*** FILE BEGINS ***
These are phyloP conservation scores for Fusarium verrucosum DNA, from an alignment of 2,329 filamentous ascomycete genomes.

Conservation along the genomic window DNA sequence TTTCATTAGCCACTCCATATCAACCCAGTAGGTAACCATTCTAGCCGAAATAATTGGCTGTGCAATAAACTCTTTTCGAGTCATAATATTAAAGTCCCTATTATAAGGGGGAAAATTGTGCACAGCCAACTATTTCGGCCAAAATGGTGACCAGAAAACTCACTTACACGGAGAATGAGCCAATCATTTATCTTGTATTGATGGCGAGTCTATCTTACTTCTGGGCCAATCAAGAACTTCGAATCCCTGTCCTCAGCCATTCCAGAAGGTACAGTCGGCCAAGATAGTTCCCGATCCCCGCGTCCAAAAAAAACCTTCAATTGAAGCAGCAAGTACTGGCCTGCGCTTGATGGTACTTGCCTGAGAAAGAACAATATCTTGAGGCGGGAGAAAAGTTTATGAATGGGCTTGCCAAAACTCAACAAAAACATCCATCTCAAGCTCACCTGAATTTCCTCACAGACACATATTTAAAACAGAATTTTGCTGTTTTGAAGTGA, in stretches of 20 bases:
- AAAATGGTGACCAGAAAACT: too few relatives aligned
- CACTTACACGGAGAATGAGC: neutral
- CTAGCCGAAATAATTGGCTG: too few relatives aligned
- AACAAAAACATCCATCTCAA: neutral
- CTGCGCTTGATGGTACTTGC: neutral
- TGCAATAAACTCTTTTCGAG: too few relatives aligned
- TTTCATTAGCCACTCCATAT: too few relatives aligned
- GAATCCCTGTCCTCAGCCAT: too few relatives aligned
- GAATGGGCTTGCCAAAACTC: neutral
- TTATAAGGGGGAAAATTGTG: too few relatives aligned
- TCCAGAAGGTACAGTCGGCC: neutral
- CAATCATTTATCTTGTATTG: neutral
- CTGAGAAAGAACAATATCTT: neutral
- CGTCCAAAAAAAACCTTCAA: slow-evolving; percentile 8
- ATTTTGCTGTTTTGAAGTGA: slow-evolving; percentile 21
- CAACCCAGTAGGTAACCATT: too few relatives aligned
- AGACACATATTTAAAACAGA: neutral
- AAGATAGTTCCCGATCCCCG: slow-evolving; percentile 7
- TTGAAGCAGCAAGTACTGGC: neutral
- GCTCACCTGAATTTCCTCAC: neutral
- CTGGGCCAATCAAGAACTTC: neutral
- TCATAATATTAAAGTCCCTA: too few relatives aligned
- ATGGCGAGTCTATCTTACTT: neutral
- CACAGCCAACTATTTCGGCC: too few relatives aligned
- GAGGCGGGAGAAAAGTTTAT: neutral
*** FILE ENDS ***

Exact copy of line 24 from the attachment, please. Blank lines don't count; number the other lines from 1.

- TCATAATATTAAAGTCCCTA: too few relatives aligned